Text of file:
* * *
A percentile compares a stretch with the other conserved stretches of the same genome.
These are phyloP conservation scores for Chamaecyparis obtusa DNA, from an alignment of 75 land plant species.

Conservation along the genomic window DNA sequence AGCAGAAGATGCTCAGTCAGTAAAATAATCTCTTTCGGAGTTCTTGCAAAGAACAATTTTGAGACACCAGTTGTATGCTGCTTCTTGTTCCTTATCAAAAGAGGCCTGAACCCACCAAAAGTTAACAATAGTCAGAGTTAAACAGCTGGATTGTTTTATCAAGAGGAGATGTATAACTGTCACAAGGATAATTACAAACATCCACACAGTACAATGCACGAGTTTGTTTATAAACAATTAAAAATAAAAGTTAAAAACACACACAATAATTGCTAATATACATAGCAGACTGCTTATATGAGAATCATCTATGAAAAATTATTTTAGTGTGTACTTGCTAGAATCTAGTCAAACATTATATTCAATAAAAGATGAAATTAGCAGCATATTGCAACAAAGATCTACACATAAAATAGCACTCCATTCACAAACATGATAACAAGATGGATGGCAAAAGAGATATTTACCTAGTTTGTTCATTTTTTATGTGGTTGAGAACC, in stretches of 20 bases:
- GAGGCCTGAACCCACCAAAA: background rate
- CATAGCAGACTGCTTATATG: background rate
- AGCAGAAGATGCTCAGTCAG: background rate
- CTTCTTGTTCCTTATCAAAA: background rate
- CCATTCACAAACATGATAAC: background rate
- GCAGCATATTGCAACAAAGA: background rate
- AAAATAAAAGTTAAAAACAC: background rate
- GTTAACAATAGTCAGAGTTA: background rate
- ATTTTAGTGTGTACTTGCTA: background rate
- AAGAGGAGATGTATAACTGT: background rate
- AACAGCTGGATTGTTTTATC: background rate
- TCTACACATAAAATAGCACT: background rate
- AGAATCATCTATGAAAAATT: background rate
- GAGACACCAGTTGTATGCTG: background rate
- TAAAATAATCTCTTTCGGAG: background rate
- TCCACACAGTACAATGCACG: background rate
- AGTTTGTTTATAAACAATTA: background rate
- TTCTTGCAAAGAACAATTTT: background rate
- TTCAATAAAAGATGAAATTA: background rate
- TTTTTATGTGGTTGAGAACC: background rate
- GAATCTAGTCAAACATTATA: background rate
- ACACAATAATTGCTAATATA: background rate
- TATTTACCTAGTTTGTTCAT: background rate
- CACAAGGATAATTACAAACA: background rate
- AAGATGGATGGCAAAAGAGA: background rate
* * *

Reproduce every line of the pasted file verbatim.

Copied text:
A percentile compares a stretch with the other conserved stretches of the same genome.
These are phyloP conservation scores for Chamaecyparis obtusa DNA, from an alignment of 75 land plant species.

Conservation along the genomic window DNA sequence AGCAGAAGATGCTCAGTCAGTAAAATAATCTCTTTCGGAGTTCTTGCAAAGAACAATTTTGAGACACCAGTTGTATGCTGCTTCTTGTTCCTTATCAAAAGAGGCCTGAACCCACCAAAAGTTAACAATAGTCAGAGTTAAACAGCTGGATTGTTTTATCAAGAGGAGATGTATAACTGTCACAAGGATAATTACAAACATCCACACAGTACAATGCACGAGTTTGTTTATAAACAATTAAAAATAAAAGTTAAAAACACACACAATAATTGCTAATATACATAGCAGACTGCTTATATGAGAATCATCTATGAAAAATTATTTTAGTGTGTACTTGCTAGAATCTAGTCAAACATTATATTCAATAAAAGATGAAATTAGCAGCATATTGCAACAAAGATCTACACATAAAATAGCACTCCATTCACAAACATGATAACAAGATGGATGGCAAAAGAGATATTTACCTAGTTTGTTCATTTTTTATGTGGTTGAGAACC, in stretches of 20 bases:
- GAGGCCTGAACCCACCAAAA: background rate
- CATAGCAGACTGCTTATATG: background rate
- AGCAGAAGATGCTCAGTCAG: background rate
- CTTCTTGTTCCTTATCAAAA: background rate
- CCATTCACAAACATGATAAC: background rate
- GCAGCATATTGCAACAAAGA: background rate
- AAAATAAAAGTTAAAAACAC: background rate
- GTTAACAATAGTCAGAGTTA: background rate
- ATTTTAGTGTGTACTTGCTA: background rate
- AAGAGGAGATGTATAACTGT: background rate
- AACAGCTGGATTGTTTTATC: background rate
- TCTACACATAAAATAGCACT: background rate
- AGAATCATCTATGAAAAATT: background rate
- GAGACACCAGTTGTATGCTG: background rate
- TAAAATAATCTCTTTCGGAG: background rate
- TCCACACAGTACAATGCACG: background rate
- AGTTTGTTTATAAACAATTA: background rate
- TTCTTGCAAAGAACAATTTT: background rate
- TTCAATAAAAGATGAAATTA: background rate
- TTTTTATGTGGTTGAGAACC: background rate
- GAATCTAGTCAAACATTATA: background rate
- ACACAATAATTGCTAATATA: background rate
- TATTTACCTAGTTTGTTCAT: background rate
- CACAAGGATAATTACAAACA: background rate
- AAGATGGATGGCAAAAGAGA: background rate